Quickly, Iberville scooped up a handful and tasted it. The water was fresh! “Praise Heaven, we’ve found it! We’ve found the Mississippi!” As if by magic, the storm had driven them into the fresh waters of the great river.

Even so, as they toiled up the river some days later, awed by the strangeness, the chaos of reeds, of hideous monsters and eerie birds, they wished for some definite proof that they were ascending the mysterious stream which the Spaniards had aptly named the Hid River. It was this desire which kept Jean-Baptiste le Moyne, Sieur de Bienville, on a sharp survey of the terrain as they passed.

At this point it must be explained that Pierre le Moyne, Sieur d’Iberville, had nine brothers, raised at the family estate of Longueuil on the St. Lawrence River just above Montreal; and that all the brothers were valiant. Jean-Baptiste was the eighth of the line. He was a thin, scholarly lad of nineteen years, far different from his heroic brother, the strong Pierre. Why Iberville had selected him to come on the expedition has never been explained. It is possible he had seen the need for someone with good judgment, a cool head, and a shrewd eye for detail to serve under him. Bienville had these qualities in full measure.

At one point the young brother cried out excitedly. He thought he saw the remains of the great tree felled by La Salle and his party and hoisted up high in the form of a cross when they took possession of all this land.

“Look, Pierre! Over there! Doesn’t that look like it? Like La Salle’s pillar of oak?”

“Your imagination is running away with you, my little brother,” said Iberville, smiling broadly. “Or is the sun playing tricks with your eyes? It is not La Salle’s oak. But what of that? I don’t need such proof to know that this is the Mississippi.”

Jean-Baptiste’s imagination was running away with him. In his mind he saw the little party of Frenchmen standing about the pillar, La Salle in his gleaming breastplate, the Indians standing about in a wondering group. He could almost hear the exultant voices raised in the Te Deum, the echo of muskets fired into the air, the shouting of Vive le roi!

“Better keep your eyes sharp for a site for the capital of our new colony, young Jean-Baptiste,” said Pierre, recalling him from his vision.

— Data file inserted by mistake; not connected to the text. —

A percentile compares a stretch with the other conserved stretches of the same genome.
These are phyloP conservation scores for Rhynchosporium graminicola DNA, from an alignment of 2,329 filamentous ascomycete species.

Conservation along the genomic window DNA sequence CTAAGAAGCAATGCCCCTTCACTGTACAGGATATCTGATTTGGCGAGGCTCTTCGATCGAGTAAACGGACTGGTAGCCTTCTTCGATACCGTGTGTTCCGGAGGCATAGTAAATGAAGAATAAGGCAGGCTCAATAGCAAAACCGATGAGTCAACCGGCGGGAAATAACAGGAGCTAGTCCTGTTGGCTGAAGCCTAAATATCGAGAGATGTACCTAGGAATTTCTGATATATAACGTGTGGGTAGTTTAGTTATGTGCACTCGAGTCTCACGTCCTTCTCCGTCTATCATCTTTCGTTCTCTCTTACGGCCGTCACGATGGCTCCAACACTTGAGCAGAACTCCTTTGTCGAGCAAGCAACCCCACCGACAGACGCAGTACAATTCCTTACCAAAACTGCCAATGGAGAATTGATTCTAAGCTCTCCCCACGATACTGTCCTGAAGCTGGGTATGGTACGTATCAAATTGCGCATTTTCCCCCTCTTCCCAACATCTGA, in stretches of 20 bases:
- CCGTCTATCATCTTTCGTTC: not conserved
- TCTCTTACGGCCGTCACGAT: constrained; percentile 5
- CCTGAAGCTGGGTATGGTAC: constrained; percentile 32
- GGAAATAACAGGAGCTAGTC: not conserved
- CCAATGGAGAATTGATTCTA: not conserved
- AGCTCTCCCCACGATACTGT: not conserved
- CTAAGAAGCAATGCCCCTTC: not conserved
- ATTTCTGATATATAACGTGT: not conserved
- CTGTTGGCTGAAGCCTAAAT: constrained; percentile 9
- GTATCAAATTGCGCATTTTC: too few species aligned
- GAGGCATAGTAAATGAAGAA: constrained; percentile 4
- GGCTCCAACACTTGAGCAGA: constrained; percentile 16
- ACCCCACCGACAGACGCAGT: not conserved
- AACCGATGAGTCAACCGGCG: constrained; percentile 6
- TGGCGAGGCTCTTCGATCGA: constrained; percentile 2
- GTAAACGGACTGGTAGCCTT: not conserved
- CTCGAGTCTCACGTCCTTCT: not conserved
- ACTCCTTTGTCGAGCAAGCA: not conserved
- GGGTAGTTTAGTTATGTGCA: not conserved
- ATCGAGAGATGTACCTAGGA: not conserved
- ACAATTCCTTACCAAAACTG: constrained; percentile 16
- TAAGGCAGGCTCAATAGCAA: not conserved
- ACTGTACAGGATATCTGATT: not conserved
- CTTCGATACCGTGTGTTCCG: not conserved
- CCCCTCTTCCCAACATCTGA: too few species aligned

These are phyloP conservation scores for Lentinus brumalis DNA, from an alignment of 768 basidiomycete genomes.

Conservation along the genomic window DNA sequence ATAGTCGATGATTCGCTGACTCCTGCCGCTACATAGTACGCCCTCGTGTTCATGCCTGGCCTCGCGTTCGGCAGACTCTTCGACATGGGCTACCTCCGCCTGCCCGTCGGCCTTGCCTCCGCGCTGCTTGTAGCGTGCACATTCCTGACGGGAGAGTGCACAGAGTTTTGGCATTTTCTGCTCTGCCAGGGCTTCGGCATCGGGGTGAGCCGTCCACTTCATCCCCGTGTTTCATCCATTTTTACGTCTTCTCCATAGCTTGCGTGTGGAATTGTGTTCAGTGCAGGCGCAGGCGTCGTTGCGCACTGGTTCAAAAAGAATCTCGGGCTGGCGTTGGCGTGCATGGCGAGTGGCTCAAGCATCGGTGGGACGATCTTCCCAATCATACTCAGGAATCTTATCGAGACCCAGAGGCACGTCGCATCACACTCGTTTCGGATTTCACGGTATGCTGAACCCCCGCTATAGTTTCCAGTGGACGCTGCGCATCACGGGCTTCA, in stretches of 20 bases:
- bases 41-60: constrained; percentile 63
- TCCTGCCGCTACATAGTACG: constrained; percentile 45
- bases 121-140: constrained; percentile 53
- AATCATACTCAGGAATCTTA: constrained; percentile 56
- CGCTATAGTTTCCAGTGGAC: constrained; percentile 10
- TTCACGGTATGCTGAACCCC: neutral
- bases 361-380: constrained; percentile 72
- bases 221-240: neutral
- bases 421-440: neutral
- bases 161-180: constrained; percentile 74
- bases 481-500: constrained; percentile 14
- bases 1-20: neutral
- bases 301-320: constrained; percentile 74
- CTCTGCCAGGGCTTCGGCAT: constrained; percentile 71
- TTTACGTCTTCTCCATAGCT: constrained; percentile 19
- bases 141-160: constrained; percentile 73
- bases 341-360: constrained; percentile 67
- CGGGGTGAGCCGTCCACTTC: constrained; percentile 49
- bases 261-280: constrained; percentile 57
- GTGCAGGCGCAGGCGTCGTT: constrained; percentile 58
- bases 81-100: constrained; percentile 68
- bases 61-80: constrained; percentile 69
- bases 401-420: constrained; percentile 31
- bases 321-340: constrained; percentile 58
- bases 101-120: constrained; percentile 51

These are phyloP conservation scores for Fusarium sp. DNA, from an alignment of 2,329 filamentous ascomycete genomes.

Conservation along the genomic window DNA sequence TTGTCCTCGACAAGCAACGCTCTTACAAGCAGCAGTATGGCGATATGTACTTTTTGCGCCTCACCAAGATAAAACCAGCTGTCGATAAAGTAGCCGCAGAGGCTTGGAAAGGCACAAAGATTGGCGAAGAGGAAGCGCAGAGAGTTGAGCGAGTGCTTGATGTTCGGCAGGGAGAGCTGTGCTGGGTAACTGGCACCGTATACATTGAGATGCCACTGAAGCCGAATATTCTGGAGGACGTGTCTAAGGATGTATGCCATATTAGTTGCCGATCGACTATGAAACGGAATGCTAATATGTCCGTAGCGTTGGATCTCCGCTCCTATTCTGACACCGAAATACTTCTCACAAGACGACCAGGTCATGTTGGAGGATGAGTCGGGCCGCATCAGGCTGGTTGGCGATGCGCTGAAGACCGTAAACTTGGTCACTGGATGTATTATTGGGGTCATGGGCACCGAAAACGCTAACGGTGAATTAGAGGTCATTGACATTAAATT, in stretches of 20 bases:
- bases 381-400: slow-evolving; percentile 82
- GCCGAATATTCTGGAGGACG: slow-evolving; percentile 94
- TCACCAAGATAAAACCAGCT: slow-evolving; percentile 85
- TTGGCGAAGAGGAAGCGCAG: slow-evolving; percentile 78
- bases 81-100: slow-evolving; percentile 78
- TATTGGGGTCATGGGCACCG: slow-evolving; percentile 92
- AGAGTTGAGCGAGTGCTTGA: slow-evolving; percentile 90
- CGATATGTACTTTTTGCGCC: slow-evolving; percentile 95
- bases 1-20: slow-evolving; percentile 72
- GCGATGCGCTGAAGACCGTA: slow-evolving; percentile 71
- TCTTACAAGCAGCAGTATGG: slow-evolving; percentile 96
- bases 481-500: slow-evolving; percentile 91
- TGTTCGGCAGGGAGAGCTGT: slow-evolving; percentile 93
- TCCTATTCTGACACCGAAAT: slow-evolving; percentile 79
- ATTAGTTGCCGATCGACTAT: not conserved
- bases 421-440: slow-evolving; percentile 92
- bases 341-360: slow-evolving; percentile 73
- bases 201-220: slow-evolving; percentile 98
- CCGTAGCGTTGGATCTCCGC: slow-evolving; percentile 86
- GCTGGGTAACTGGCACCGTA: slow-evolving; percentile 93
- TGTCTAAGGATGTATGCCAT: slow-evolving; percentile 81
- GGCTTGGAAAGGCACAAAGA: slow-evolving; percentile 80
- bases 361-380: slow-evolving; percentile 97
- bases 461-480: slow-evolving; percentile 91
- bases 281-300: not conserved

“New Orleans!” Jean-Baptiste said the name that they had chosen. He was filled with awe, for his brother had promised to entrust him with the planning and founding of the new colony.

As the chaloupes passed by the shores heavy with the scent of wild peach and plum and garlanded by thick flowering vines, they came upon a bend in the broad river. And with one accord the name of the new capital came to their lips again as they gazed upon a broad stretch of land high above the water, with hills in the background. It was the ideal site they had been hoping to find. It was ideal because it was far enough from the actual mouth of the river to have firm, high land and at the same time to be protected from damage by the winding river below it.

“I can see it already,” cried Jean-Baptiste. “People going into the Cathedral—and the Place d’Armes over there! There will be tall spires and great bells tolling. And everyone will be rich.”

Two weeks later they had the final proof of their discovery. It came about at the Indian village of the Bayougoulas. These Indian braves came forward to meet them, sounding for all the world like sleighs in a Quebec midwinter; for their belts were laden with bells and pieces of jangling copper. Iberville greeted them with their own gesture of welcome, gently rubbing his stomach. Bienville, who had a knack of picking up Indian dialects, found that he could understand them. The Chief, wearing only a single lock of hair bound in many feathers, and a loincloth of moss, told them that it was indeed the mouth of the river.

When the Frenchmen presented the chief’s people with mirrors and beads and hatchets, the Indians came forward with their presents. There were deer skins and corn bread and a gift that they put into Iberville’s hands with great ceremony—the “speaking bark of the man with the iron hand.” To Iberville’s joy it was a letter written on birch bark by the Canadian explorer Tonti and left with the Indian Chief to be delivered to La Salle, whom Tonti had hoped to meet there. La Salle had never lived to find the river again and the brave Tonti, who had replaced a lost hand by an iron one, had had to retrace the three thousand miles through hostile lands back to Canada again.

“Now there can be no trace of doubt,” Iberville told his little party that night in March, 1699. “We have found the water of the river that will some day wash the shores of France’s great new empire.”

Eagerly they turned southward then, back to their ships, wanting to get at their task of building a colony on the Gulf.


But many years were to pass before their dreams came true. The expedition had touched first at a place on the north of the Gulf which Iberville named Biloxi. They returned to Biloxi after their success in finding the mouth of the river and the commander decided that a fort should be built there. Temporarily it would serve as the headquarters of the French on the Gulf. The great city they hoped to build on the bend of the river would come later.